The Robert Boyle Project is a website devoted to one of Britain's most significant scientists, Robert Boyle (1627-1691). Boyle was a prolific and influential writer who published across a range of scientific disciplines and is credited with the invention of the modern experimental method. The site features a detailed introduction to the man and his works, including his chemical experiments, his use of scientific instruments such as the air-pump and his views on the relationship between science and religion. An online gallery of images illustrating Boyle's life, together with a 17th century timeline contextualizing Boyle's work, may be viewed on the site. Also of interest will be the site's section devoted to the current field of Boyle Studies, with details of new publications and research currently being undertaken. Furthermore, users may download PDFs of corrections, emendations and supplements to the Correspondence of Boyle and to his Works. There is an extensive bibliography of writings on Boyle since 1940 and a link to the online version of the Workdiaries of Boyle, now held at the AHRB Centre for Editing Lives and Letters website. Basic teaching materials are provided, including lesson plans and pathways for the study of digitized Boyle manuscripts. These manuscripts, scanned images of the core volumes of the Boyle papers held at the Royal Society, are accessible via this site. Overall, this is a substantial, crucial resource for researchers at all levels teachers working on Boyle and the history of science.
Sherlock Holmes and Probabilistic Induction is an online seminar paper written by Professor Soshichi Uchii of Kyoto University. It looks at nineteenth-century approaches to the philosophy of science by comparing the method of reasoning employed by Arthur Conan Doyle's fictional detective with the methods of the philosophers John Herschel, John Stuart Mill, William Whewell, Augustus de Morgan, and William Stanley Jevons. Uchii determines that Holmes's methods are similar to the approaches advocated by de Morgan and Jevons, which employed a "new symbolic logic and probabilistic theory of induction". The use of examples from the Sherlock Holmes stories works well, and provides an accessible route into the comparison of Victorian theories of induction and scientific epistemology. The paper should be of interest to students studying the history of the philosophy of science and inductive reasoning.
Luminarium's web page on Sir Francis Bacon (1561-1626) provides links to information on his life, works, and achievements. It also hosts several secondary essays about the author. Bacon is credited with the invention of modern scientific method in his unfinished 'Great Instauration', consisting of the 'Novum Organum' ('New Organon'), and his treatise on 'The Proficience and Advancement of Learning'. The website has five sections: quotations (from Bartleby); biography; works (online editions and extracts); essays (secondary essays, including one by Stephen Jay Gould); and links to other sites. This website provides a good way in to studying Bacon and should be of use to undergraduates.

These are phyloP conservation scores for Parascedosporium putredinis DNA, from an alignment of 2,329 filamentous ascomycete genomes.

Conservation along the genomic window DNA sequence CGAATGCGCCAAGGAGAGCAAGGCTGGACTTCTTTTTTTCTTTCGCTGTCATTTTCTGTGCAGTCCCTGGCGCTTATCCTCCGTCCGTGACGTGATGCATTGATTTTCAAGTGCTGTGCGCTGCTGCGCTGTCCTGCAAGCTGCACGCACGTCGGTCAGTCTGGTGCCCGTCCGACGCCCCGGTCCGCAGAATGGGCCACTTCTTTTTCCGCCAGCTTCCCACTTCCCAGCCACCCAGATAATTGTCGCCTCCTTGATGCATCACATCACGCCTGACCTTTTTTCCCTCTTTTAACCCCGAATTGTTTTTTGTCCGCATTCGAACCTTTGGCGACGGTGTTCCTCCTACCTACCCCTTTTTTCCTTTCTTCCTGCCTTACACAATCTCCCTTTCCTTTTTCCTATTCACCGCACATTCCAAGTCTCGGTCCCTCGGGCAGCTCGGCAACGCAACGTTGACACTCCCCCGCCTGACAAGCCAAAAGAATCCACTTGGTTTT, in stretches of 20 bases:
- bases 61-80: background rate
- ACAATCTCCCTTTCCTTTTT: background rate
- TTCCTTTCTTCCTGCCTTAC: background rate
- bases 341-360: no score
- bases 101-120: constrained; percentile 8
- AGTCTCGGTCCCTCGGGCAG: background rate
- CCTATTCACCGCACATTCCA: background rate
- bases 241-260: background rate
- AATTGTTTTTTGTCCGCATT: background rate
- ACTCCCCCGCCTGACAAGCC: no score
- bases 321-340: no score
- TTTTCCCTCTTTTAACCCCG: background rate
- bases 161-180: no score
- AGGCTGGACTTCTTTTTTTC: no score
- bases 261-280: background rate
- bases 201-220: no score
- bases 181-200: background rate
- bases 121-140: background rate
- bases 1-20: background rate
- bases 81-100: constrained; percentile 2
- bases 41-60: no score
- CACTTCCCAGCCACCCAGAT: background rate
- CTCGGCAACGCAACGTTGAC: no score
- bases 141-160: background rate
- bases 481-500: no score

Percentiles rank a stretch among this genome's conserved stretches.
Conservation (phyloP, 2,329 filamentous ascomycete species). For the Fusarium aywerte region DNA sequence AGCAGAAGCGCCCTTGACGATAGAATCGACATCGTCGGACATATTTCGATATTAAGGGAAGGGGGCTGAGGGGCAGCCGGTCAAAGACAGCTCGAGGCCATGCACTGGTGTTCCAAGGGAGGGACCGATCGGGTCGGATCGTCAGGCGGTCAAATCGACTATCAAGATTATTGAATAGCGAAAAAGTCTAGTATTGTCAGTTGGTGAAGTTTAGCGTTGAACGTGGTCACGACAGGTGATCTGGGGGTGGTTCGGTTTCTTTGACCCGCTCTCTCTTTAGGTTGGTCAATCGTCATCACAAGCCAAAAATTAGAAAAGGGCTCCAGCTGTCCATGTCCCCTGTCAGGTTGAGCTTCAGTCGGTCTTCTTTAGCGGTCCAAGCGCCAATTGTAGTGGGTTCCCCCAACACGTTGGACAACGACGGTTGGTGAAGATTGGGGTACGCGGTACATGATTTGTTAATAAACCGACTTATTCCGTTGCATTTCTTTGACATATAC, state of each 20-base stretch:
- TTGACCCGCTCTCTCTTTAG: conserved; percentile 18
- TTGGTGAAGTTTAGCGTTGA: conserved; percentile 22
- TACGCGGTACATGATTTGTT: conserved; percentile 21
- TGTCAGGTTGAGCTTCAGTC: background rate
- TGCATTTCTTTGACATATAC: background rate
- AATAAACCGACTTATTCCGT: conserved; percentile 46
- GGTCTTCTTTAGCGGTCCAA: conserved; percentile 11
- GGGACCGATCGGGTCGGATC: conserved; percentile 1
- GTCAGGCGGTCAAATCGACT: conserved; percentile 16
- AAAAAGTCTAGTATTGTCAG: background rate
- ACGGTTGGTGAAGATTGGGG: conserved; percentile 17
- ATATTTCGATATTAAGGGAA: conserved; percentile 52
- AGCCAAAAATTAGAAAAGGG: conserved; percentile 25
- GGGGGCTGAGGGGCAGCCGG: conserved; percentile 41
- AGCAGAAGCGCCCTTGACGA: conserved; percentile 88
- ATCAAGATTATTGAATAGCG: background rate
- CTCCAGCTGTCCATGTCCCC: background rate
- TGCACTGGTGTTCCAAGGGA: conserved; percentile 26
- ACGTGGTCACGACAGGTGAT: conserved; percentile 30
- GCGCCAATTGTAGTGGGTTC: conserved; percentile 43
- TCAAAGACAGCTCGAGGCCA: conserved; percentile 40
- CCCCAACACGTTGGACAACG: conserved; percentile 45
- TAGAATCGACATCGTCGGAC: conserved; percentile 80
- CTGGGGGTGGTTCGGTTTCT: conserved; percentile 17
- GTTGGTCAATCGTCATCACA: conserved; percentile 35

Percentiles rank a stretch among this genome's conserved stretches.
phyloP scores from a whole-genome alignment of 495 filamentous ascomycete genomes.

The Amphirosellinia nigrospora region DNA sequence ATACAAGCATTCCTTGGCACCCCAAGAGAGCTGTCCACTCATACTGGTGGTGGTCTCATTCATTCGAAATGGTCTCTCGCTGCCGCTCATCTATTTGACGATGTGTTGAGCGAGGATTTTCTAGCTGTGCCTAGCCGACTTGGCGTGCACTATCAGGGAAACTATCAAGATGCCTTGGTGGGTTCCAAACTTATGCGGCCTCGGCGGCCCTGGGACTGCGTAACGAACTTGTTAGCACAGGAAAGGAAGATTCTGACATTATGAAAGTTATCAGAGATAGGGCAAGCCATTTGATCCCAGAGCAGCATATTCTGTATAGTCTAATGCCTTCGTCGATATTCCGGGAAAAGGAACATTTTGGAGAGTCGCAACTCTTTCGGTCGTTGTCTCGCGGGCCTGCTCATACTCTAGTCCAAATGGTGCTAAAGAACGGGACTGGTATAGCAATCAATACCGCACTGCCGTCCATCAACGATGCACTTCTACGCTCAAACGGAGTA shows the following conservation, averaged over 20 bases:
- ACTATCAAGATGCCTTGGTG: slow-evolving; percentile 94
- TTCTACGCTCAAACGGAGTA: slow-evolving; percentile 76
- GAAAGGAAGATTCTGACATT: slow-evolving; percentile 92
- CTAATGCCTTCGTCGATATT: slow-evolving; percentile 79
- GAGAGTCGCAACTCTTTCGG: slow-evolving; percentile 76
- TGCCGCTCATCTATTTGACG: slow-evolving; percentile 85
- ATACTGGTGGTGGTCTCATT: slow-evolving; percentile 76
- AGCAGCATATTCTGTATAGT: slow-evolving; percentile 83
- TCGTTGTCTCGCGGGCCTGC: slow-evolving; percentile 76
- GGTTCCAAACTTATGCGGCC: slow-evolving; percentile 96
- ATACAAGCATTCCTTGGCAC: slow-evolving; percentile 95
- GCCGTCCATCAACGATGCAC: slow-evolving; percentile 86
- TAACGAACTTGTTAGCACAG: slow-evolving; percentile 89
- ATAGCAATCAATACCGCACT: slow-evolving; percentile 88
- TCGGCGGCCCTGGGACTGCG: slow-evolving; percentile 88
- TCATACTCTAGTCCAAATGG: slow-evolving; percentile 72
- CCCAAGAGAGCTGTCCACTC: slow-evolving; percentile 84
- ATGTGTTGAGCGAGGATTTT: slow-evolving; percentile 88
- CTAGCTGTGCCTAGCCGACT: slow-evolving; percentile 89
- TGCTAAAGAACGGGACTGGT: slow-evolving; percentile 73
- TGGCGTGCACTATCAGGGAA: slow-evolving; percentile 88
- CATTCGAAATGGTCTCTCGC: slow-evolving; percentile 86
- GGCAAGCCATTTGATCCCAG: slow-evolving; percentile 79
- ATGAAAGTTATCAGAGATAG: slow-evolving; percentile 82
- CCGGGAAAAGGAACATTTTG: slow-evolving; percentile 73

'Sir Thomas Browne' is a website that provides a wide assortment of texts by Sir Thomas Browne (1605-1682), the 17th-century physician and writer best known for his reflective treatise 'Religio Medici'. That work is available here, both as a searchable electronic text and as a facsimile for readers to download (as a PDF file). Most of Browne's other major writings are also presented, among them: 'Pseudodoxia Epidemica' (1646); 'Hydriotaphia' (1658); and 'A Letter to a Friend' (1690). The site, maintained by James Eason of the University of Chicago, also offers valuable supplementary materials including: contemporary responses to Browne's writing; correspondence; and Samuel Johnson's Life of Browne. The site contains about a dozen or so 17th-century texts not directly related to Browne, including works by: Henry Peacham; Richard Jobson; and the translator Philemon Holland. Students and researchers would find this site of interest.
The Web Site "The Garden, the Ark, the Tower, the Temple : Biblical Metaphors of Knowledge in Early Modern Europe" is an online exhibition curated by the Museum of the History of Science in Oxford. It explores interpretations of symbolism derived from biblical sources in the sixteenth century. The exhibition has an introduction written by Cambridge scholar Dr Scott Mandelbrote, and the focus is on the intellectual group around Samuel Hartlib (c.1600-1662). Biblical themes influenced this circle greatly, in their discussion of linguistic, agricultural, theological and botanical matters. There are selected highlights of the exhibition and its images on the site, together with commentaries on the works. A search facility makes the site easier to navigate, and the user needs to be able to view large images. An excellent site for all those interest in intellectual history, the history of science, and the ealry modern period in Europe.
The website 'University of Bristol Special Collections' describes the special collections held by the University of Bristol Library. Covering a wide range of subjects the collections derive from a wide range of subject-specific personal and institutional libraries donated to the university. Particular strengths are in the history of architecture, non-conformist Christian movements, science and medicine as well as rare books, political pamphlets and social history. Other collections include various family archives, often related to the history of Bristol and the nationally important collection of material relating to Isambard Kingdom Brunel. The site informs about catalogues and archives and gives guidance regarding library policy and practical things to know for users.